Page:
Modules are used for organizing Puppet code, since they allow you to split up your Puppet code into manageable individual manifests.  Modules are the preferred method for organizing Puppet manifests.

 

To add a module to Puppet, save it in the /etc/puppetlabs/code/modules directory.

 

Manifests are defaultwise located under /etc/puppetlabs/code/environments/production/manifests

 

root@gemini:/etc/puppetlabs/code/environments/production# ll
total 28
drwxr-xr-x 5 root root 4096 Jul 20 15:08 ./
drwxr-xr-x 3 root root 4096 Jul 20 15:08 ../
drwxr-xr-x 2 root root 4096 Jun 14 09:16 data/
-rw-r–r– 1 root root 865 Jun 14 09:16 environment.conf
-rw-r–r– 1 root root 518 Jun 14 09:16 hiera.yaml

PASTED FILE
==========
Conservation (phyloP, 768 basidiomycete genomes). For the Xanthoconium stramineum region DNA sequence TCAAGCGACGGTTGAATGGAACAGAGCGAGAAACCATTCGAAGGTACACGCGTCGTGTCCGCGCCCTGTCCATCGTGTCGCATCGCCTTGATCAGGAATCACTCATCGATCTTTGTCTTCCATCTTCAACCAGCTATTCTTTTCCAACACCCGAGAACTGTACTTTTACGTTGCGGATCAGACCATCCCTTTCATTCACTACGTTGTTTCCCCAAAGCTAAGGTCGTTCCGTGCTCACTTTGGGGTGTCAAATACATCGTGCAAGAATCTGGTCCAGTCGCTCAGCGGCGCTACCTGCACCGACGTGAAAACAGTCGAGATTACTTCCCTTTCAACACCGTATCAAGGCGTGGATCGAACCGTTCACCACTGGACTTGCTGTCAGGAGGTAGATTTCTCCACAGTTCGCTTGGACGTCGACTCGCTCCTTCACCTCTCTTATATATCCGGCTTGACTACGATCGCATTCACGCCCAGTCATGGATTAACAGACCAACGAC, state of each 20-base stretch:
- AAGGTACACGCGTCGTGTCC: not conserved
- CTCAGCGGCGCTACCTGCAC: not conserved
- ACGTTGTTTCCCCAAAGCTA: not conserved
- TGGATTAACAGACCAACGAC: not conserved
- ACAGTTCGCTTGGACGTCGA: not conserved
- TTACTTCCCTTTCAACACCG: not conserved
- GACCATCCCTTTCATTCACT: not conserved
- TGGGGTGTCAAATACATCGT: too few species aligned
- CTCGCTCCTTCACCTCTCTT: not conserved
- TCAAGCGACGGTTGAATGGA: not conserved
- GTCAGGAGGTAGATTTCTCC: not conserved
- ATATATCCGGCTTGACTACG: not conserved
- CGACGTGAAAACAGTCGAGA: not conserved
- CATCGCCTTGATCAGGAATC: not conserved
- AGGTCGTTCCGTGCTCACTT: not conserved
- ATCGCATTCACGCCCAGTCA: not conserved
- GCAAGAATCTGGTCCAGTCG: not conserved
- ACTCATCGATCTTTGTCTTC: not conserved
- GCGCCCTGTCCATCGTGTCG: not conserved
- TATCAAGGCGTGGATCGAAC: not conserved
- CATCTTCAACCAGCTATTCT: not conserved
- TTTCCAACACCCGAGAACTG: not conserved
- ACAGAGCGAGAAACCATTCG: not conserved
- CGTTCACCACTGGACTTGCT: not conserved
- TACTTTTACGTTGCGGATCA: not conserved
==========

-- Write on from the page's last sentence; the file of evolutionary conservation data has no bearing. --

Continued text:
drwxr-xr-x 2 root root 4096 Jun 14 09:16 manifests/
drwxr-xr-x 2 root root 4096 Jun 14 09:16 modules/
root@gemini:/etc/puppetlabs/code/environments/production#

 

By default, the main manifest for an environment is set to <ENVIRONMENTS DIRECTORY>/<ENVIRONMENT>/manifests 

 

For example /etc/puppetlabs/code/environments/production/manifests as above.

 

You can configure the manifest on a per-environment basis or you can configure a default for all environments.

 

To determine its main manifest, an environment uses the manifest setting in environment.conf. This can be an absolute path or a path relative to the environment’s main directory.

 

If the environment.conf manifest setting is absent, then it references the value of the default_manifest setting found in the puppet.conf file. The default_manifest setting defaults to ./manifests.